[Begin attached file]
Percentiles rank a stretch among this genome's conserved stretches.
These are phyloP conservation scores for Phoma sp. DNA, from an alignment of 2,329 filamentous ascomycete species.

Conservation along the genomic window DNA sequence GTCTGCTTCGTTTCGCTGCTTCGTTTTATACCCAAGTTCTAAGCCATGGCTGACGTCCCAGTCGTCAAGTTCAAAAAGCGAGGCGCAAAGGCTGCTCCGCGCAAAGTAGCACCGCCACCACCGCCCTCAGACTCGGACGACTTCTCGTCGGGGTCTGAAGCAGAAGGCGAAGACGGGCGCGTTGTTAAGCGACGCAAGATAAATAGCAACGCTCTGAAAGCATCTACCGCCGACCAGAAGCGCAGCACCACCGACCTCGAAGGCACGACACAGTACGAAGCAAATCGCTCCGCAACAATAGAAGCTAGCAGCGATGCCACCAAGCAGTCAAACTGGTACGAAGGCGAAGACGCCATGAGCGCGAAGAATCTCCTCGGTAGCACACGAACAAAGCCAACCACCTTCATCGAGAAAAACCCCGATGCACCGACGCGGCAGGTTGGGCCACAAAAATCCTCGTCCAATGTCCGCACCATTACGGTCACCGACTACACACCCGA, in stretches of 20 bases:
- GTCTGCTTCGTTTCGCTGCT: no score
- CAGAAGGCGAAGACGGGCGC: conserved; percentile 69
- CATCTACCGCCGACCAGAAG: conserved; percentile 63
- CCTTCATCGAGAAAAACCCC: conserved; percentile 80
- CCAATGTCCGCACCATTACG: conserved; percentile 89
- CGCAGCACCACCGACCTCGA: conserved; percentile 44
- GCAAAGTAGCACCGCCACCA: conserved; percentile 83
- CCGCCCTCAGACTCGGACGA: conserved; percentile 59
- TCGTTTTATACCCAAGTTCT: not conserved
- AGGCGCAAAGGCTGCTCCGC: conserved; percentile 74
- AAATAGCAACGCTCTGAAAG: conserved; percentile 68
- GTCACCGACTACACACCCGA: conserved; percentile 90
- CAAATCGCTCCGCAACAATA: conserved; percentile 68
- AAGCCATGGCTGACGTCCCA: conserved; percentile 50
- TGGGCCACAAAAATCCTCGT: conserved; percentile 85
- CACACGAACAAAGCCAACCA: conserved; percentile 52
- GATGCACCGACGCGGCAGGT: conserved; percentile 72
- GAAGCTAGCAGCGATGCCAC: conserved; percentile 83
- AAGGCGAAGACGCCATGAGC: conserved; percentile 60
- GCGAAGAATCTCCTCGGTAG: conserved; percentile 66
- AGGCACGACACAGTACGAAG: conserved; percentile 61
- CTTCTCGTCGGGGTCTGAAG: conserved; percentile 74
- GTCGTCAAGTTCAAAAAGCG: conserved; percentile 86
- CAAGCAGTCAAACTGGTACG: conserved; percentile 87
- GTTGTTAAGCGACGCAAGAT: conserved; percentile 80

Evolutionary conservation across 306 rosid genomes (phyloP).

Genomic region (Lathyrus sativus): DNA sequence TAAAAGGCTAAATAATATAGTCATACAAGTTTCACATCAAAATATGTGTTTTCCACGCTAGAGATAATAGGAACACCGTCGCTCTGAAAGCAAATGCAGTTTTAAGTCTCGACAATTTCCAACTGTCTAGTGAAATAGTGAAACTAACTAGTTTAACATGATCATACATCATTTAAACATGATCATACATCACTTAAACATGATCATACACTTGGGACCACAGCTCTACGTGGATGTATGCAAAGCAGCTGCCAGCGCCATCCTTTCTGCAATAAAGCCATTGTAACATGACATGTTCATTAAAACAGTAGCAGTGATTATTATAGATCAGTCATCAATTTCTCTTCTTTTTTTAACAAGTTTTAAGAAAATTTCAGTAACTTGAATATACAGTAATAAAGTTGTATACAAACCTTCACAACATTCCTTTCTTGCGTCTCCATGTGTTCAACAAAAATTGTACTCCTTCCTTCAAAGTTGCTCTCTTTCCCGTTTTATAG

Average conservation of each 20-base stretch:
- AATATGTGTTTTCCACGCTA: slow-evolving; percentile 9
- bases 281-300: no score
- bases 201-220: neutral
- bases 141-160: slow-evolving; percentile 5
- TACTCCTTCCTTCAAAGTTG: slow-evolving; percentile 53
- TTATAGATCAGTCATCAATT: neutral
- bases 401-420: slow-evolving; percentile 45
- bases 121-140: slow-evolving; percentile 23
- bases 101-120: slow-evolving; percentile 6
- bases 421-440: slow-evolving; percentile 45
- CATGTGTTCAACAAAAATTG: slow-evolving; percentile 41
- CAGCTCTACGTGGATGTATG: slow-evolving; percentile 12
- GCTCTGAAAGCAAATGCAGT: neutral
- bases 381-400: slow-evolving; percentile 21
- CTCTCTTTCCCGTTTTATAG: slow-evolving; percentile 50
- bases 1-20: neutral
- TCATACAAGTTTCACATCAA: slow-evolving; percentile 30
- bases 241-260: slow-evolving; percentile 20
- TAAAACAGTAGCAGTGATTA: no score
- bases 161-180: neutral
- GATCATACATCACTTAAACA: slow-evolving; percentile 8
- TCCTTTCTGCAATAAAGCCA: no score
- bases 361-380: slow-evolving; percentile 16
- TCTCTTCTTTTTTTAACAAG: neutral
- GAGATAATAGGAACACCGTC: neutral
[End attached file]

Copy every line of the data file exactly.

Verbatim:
Percentiles rank a stretch among this genome's conserved stretches.
These are phyloP conservation scores for Phoma sp. DNA, from an alignment of 2,329 filamentous ascomycete species.

Conservation along the genomic window DNA sequence GTCTGCTTCGTTTCGCTGCTTCGTTTTATACCCAAGTTCTAAGCCATGGCTGACGTCCCAGTCGTCAAGTTCAAAAAGCGAGGCGCAAAGGCTGCTCCGCGCAAAGTAGCACCGCCACCACCGCCCTCAGACTCGGACGACTTCTCGTCGGGGTCTGAAGCAGAAGGCGAAGACGGGCGCGTTGTTAAGCGACGCAAGATAAATAGCAACGCTCTGAAAGCATCTACCGCCGACCAGAAGCGCAGCACCACCGACCTCGAAGGCACGACACAGTACGAAGCAAATCGCTCCGCAACAATAGAAGCTAGCAGCGATGCCACCAAGCAGTCAAACTGGTACGAAGGCGAAGACGCCATGAGCGCGAAGAATCTCCTCGGTAGCACACGAACAAAGCCAACCACCTTCATCGAGAAAAACCCCGATGCACCGACGCGGCAGGTTGGGCCACAAAAATCCTCGTCCAATGTCCGCACCATTACGGTCACCGACTACACACCCGA, in stretches of 20 bases:
- GTCTGCTTCGTTTCGCTGCT: no score
- CAGAAGGCGAAGACGGGCGC: conserved; percentile 69
- CATCTACCGCCGACCAGAAG: conserved; percentile 63
- CCTTCATCGAGAAAAACCCC: conserved; percentile 80
- CCAATGTCCGCACCATTACG: conserved; percentile 89
- CGCAGCACCACCGACCTCGA: conserved; percentile 44
- GCAAAGTAGCACCGCCACCA: conserved; percentile 83
- CCGCCCTCAGACTCGGACGA: conserved; percentile 59
- TCGTTTTATACCCAAGTTCT: not conserved
- AGGCGCAAAGGCTGCTCCGC: conserved; percentile 74
- AAATAGCAACGCTCTGAAAG: conserved; percentile 68
- GTCACCGACTACACACCCGA: conserved; percentile 90
- CAAATCGCTCCGCAACAATA: conserved; percentile 68
- AAGCCATGGCTGACGTCCCA: conserved; percentile 50
- TGGGCCACAAAAATCCTCGT: conserved; percentile 85
- CACACGAACAAAGCCAACCA: conserved; percentile 52
- GATGCACCGACGCGGCAGGT: conserved; percentile 72
- GAAGCTAGCAGCGATGCCAC: conserved; percentile 83
- AAGGCGAAGACGCCATGAGC: conserved; percentile 60
- GCGAAGAATCTCCTCGGTAG: conserved; percentile 66
- AGGCACGACACAGTACGAAG: conserved; percentile 61
- CTTCTCGTCGGGGTCTGAAG: conserved; percentile 74
- GTCGTCAAGTTCAAAAAGCG: conserved; percentile 86
- CAAGCAGTCAAACTGGTACG: conserved; percentile 87
- GTTGTTAAGCGACGCAAGAT: conserved; percentile 80

Evolutionary conservation across 306 rosid genomes (phyloP).

Genomic region (Lathyrus sativus): DNA sequence TAAAAGGCTAAATAATATAGTCATACAAGTTTCACATCAAAATATGTGTTTTCCACGCTAGAGATAATAGGAACACCGTCGCTCTGAAAGCAAATGCAGTTTTAAGTCTCGACAATTTCCAACTGTCTAGTGAAATAGTGAAACTAACTAGTTTAACATGATCATACATCATTTAAACATGATCATACATCACTTAAACATGATCATACACTTGGGACCACAGCTCTACGTGGATGTATGCAAAGCAGCTGCCAGCGCCATCCTTTCTGCAATAAAGCCATTGTAACATGACATGTTCATTAAAACAGTAGCAGTGATTATTATAGATCAGTCATCAATTTCTCTTCTTTTTTTAACAAGTTTTAAGAAAATTTCAGTAACTTGAATATACAGTAATAAAGTTGTATACAAACCTTCACAACATTCCTTTCTTGCGTCTCCATGTGTTCAACAAAAATTGTACTCCTTCCTTCAAAGTTGCTCTCTTTCCCGTTTTATAG

Average conservation of each 20-base stretch:
- AATATGTGTTTTCCACGCTA: slow-evolving; percentile 9
- bases 281-300: no score
- bases 201-220: neutral
- bases 141-160: slow-evolving; percentile 5
- TACTCCTTCCTTCAAAGTTG: slow-evolving; percentile 53
- TTATAGATCAGTCATCAATT: neutral
- bases 401-420: slow-evolving; percentile 45
- bases 121-140: slow-evolving; percentile 23
- bases 101-120: slow-evolving; percentile 6
- bases 421-440: slow-evolving; percentile 45
- CATGTGTTCAACAAAAATTG: slow-evolving; percentile 41
- CAGCTCTACGTGGATGTATG: slow-evolving; percentile 12
- GCTCTGAAAGCAAATGCAGT: neutral
- bases 381-400: slow-evolving; percentile 21
- CTCTCTTTCCCGTTTTATAG: slow-evolving; percentile 50
- bases 1-20: neutral
- TCATACAAGTTTCACATCAA: slow-evolving; percentile 30
- bases 241-260: slow-evolving; percentile 20
- TAAAACAGTAGCAGTGATTA: no score
- bases 161-180: neutral
- GATCATACATCACTTAAACA: slow-evolving; percentile 8
- TCCTTTCTGCAATAAAGCCA: no score
- bases 361-380: slow-evolving; percentile 16
- TCTCTTCTTTTTTTAACAAG: neutral
- GAGATAATAGGAACACCGTC: neutral